2. Talk to local real estate agents. Real estate agents often have a good sense of what schools and school districts are the best in your area as good schools tend to equal higher profits for them. Whether or not you are planning to buy or sell your home, local realtors can be a good resource.
  3. The National Association for the Education of Young Children. This organization has a wealth of information on how to choose the best school for your child.

There are, however, some areas where private schools often offer a quality benefit. A big one is class sizes and student-to-teacher ratios. The average class size in public schools is 25 students and the student-to-teacher ratio is 16.1 students per teacher, according to the NCES. This compares to 19 students and a student-to-teacher ratio of 12.2 students per teacher in private schools. Especially in the midst of COVID-19, class size is an increasingly important concerns for many parents.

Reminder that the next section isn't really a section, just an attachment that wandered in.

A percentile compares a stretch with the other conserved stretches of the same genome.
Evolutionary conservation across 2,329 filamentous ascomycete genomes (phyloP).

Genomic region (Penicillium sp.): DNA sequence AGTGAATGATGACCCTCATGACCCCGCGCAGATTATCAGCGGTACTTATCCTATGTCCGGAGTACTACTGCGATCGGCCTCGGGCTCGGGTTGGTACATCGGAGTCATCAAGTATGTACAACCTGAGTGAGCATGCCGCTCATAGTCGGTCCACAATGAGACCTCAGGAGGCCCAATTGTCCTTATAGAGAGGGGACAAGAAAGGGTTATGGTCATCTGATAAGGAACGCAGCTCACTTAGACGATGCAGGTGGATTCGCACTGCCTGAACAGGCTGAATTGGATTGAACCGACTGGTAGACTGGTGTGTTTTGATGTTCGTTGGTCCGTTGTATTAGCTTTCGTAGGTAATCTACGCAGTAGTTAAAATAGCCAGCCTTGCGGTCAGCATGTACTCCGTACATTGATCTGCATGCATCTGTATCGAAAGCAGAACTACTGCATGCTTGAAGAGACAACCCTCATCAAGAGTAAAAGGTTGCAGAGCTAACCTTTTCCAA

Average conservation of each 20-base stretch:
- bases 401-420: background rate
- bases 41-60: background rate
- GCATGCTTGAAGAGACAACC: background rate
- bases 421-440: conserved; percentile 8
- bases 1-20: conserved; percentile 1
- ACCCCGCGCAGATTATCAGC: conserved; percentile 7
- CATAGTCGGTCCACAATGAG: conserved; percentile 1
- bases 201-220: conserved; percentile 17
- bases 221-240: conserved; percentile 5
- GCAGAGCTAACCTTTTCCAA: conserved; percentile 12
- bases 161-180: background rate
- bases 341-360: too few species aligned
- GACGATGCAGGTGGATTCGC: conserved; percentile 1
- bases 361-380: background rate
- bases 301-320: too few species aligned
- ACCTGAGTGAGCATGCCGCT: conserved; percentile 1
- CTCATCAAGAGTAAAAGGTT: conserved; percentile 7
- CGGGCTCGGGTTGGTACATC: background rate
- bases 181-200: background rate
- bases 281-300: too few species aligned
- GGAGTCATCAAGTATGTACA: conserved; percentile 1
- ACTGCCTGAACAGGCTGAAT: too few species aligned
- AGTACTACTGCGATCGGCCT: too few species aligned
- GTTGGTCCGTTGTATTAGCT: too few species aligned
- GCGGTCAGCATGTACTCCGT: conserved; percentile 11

Data compiled by the NCES reveals that private high school students score an average of 3.1 points higher on the ACT test than public school students. Private school students in elementary and middle school also scored higher on standardized tests than public school students. For example, eighth grade private school students scored 18 points higher in math tests than public school students, and fourth grade private school students score 15 points higher in reading tests than public school students.

Where Will Your Kids Thrive?

Finally, many parents choose private schools simply because they think their child is more likely to thrive in the private school environment where classes are smaller and there’s an overall more intimate environment. This is especially true for kids who may have had trouble fitting in socially or were even bullied at a public school.

When making the public vs. private school decision, it’s important not to be swayed by where other people are sending their kids. Some families feel social or peer pressure to send their kids to a private school even if it might not be the best choice for them.

You and your spouse need to make the right choice based on what’s best for your family, not your friends or relatives. Carefully consider the pros and cons of each option so you can make an informed decision.

A Personal Capital advisor would be happy to help you weigh this choice from a financial perspective.